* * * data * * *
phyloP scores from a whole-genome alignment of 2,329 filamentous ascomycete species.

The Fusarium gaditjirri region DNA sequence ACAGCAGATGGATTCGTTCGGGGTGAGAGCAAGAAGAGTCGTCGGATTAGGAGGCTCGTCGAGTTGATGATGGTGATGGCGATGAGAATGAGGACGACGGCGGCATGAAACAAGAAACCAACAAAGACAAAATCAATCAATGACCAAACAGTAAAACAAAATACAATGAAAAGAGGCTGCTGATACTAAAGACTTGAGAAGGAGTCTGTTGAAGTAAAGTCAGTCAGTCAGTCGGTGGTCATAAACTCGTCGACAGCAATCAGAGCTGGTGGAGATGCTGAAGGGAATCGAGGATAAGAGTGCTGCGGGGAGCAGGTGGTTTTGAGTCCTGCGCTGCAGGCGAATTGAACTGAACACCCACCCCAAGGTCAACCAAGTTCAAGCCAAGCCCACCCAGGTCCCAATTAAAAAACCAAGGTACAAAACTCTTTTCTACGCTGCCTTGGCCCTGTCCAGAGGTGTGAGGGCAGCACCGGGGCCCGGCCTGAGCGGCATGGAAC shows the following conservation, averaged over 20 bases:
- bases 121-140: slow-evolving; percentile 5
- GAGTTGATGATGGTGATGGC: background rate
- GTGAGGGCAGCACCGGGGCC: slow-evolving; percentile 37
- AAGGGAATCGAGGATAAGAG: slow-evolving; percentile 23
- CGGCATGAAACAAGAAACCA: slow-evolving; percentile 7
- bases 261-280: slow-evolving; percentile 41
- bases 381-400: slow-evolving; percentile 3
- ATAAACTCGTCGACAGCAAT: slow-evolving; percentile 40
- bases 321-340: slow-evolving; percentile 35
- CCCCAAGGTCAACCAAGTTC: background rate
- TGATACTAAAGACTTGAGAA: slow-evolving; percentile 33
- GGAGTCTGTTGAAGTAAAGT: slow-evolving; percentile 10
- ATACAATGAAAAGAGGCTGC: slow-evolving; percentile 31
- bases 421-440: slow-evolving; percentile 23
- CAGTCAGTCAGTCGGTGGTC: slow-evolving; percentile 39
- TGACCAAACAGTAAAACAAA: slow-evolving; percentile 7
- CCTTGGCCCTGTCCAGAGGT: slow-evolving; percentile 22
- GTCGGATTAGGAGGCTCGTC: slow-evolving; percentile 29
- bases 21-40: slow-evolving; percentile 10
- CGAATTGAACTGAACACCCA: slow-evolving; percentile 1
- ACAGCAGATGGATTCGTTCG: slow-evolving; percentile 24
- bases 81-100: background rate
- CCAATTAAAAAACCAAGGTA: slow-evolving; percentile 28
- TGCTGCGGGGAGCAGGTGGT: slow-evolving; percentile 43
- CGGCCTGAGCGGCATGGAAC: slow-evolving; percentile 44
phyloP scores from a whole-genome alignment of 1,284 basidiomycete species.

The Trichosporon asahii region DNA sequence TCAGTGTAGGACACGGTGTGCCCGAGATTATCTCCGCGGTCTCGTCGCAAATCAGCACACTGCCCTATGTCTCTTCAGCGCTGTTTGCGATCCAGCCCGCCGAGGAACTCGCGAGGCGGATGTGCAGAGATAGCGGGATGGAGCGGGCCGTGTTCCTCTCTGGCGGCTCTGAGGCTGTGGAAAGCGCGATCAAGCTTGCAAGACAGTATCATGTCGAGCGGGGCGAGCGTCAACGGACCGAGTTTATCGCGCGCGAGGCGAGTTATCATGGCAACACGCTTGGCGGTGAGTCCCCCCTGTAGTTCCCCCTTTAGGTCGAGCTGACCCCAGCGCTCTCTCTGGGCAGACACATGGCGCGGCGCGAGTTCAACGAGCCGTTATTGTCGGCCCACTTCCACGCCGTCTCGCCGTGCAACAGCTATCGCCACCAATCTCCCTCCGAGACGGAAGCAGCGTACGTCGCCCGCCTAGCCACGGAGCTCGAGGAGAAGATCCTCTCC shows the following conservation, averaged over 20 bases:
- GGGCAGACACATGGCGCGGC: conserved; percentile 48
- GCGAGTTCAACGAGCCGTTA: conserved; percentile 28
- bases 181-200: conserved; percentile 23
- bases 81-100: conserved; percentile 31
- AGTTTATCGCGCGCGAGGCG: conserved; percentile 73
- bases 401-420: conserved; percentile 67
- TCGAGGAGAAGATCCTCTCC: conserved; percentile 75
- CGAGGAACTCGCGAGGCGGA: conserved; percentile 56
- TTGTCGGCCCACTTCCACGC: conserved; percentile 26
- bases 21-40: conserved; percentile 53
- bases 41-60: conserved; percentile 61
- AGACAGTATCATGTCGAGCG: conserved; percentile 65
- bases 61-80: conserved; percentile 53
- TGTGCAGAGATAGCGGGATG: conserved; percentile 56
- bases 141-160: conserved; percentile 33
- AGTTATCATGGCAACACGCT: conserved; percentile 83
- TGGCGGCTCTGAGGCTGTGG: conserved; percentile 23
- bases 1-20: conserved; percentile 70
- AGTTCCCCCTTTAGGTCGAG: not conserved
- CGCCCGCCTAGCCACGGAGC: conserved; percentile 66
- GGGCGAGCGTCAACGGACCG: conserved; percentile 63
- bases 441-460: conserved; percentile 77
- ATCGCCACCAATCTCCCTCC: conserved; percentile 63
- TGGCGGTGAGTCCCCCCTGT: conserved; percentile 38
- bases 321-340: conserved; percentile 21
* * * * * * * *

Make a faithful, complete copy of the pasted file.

phyloP scores from a whole-genome alignment of 2,329 filamentous ascomycete species.

The Fusarium gaditjirri region DNA sequence ACAGCAGATGGATTCGTTCGGGGTGAGAGCAAGAAGAGTCGTCGGATTAGGAGGCTCGTCGAGTTGATGATGGTGATGGCGATGAGAATGAGGACGACGGCGGCATGAAACAAGAAACCAACAAAGACAAAATCAATCAATGACCAAACAGTAAAACAAAATACAATGAAAAGAGGCTGCTGATACTAAAGACTTGAGAAGGAGTCTGTTGAAGTAAAGTCAGTCAGTCAGTCGGTGGTCATAAACTCGTCGACAGCAATCAGAGCTGGTGGAGATGCTGAAGGGAATCGAGGATAAGAGTGCTGCGGGGAGCAGGTGGTTTTGAGTCCTGCGCTGCAGGCGAATTGAACTGAACACCCACCCCAAGGTCAACCAAGTTCAAGCCAAGCCCACCCAGGTCCCAATTAAAAAACCAAGGTACAAAACTCTTTTCTACGCTGCCTTGGCCCTGTCCAGAGGTGTGAGGGCAGCACCGGGGCCCGGCCTGAGCGGCATGGAAC shows the following conservation, averaged over 20 bases:
- bases 121-140: slow-evolving; percentile 5
- GAGTTGATGATGGTGATGGC: background rate
- GTGAGGGCAGCACCGGGGCC: slow-evolving; percentile 37
- AAGGGAATCGAGGATAAGAG: slow-evolving; percentile 23
- CGGCATGAAACAAGAAACCA: slow-evolving; percentile 7
- bases 261-280: slow-evolving; percentile 41
- bases 381-400: slow-evolving; percentile 3
- ATAAACTCGTCGACAGCAAT: slow-evolving; percentile 40
- bases 321-340: slow-evolving; percentile 35
- CCCCAAGGTCAACCAAGTTC: background rate
- TGATACTAAAGACTTGAGAA: slow-evolving; percentile 33
- GGAGTCTGTTGAAGTAAAGT: slow-evolving; percentile 10
- ATACAATGAAAAGAGGCTGC: slow-evolving; percentile 31
- bases 421-440: slow-evolving; percentile 23
- CAGTCAGTCAGTCGGTGGTC: slow-evolving; percentile 39
- TGACCAAACAGTAAAACAAA: slow-evolving; percentile 7
- CCTTGGCCCTGTCCAGAGGT: slow-evolving; percentile 22
- GTCGGATTAGGAGGCTCGTC: slow-evolving; percentile 29
- bases 21-40: slow-evolving; percentile 10
- CGAATTGAACTGAACACCCA: slow-evolving; percentile 1
- ACAGCAGATGGATTCGTTCG: slow-evolving; percentile 24
- bases 81-100: background rate
- CCAATTAAAAAACCAAGGTA: slow-evolving; percentile 28
- TGCTGCGGGGAGCAGGTGGT: slow-evolving; percentile 43
- CGGCCTGAGCGGCATGGAAC: slow-evolving; percentile 44
phyloP scores from a whole-genome alignment of 1,284 basidiomycete species.

The Trichosporon asahii region DNA sequence TCAGTGTAGGACACGGTGTGCCCGAGATTATCTCCGCGGTCTCGTCGCAAATCAGCACACTGCCCTATGTCTCTTCAGCGCTGTTTGCGATCCAGCCCGCCGAGGAACTCGCGAGGCGGATGTGCAGAGATAGCGGGATGGAGCGGGCCGTGTTCCTCTCTGGCGGCTCTGAGGCTGTGGAAAGCGCGATCAAGCTTGCAAGACAGTATCATGTCGAGCGGGGCGAGCGTCAACGGACCGAGTTTATCGCGCGCGAGGCGAGTTATCATGGCAACACGCTTGGCGGTGAGTCCCCCCTGTAGTTCCCCCTTTAGGTCGAGCTGACCCCAGCGCTCTCTCTGGGCAGACACATGGCGCGGCGCGAGTTCAACGAGCCGTTATTGTCGGCCCACTTCCACGCCGTCTCGCCGTGCAACAGCTATCGCCACCAATCTCCCTCCGAGACGGAAGCAGCGTACGTCGCCCGCCTAGCCACGGAGCTCGAGGAGAAGATCCTCTCC shows the following conservation, averaged over 20 bases:
- GGGCAGACACATGGCGCGGC: conserved; percentile 48
- GCGAGTTCAACGAGCCGTTA: conserved; percentile 28
- bases 181-200: conserved; percentile 23
- bases 81-100: conserved; percentile 31
- AGTTTATCGCGCGCGAGGCG: conserved; percentile 73
- bases 401-420: conserved; percentile 67
- TCGAGGAGAAGATCCTCTCC: conserved; percentile 75
- CGAGGAACTCGCGAGGCGGA: conserved; percentile 56
- TTGTCGGCCCACTTCCACGC: conserved; percentile 26
- bases 21-40: conserved; percentile 53
- bases 41-60: conserved; percentile 61
- AGACAGTATCATGTCGAGCG: conserved; percentile 65
- bases 61-80: conserved; percentile 53
- TGTGCAGAGATAGCGGGATG: conserved; percentile 56
- bases 141-160: conserved; percentile 33
- AGTTATCATGGCAACACGCT: conserved; percentile 83
- TGGCGGCTCTGAGGCTGTGG: conserved; percentile 23
- bases 1-20: conserved; percentile 70
- AGTTCCCCCTTTAGGTCGAG: not conserved
- CGCCCGCCTAGCCACGGAGC: conserved; percentile 66
- GGGCGAGCGTCAACGGACCG: conserved; percentile 63
- bases 441-460: conserved; percentile 77
- ATCGCCACCAATCTCCCTCC: conserved; percentile 63
- TGGCGGTGAGTCCCCCCTGT: conserved; percentile 38
- bases 321-340: conserved; percentile 21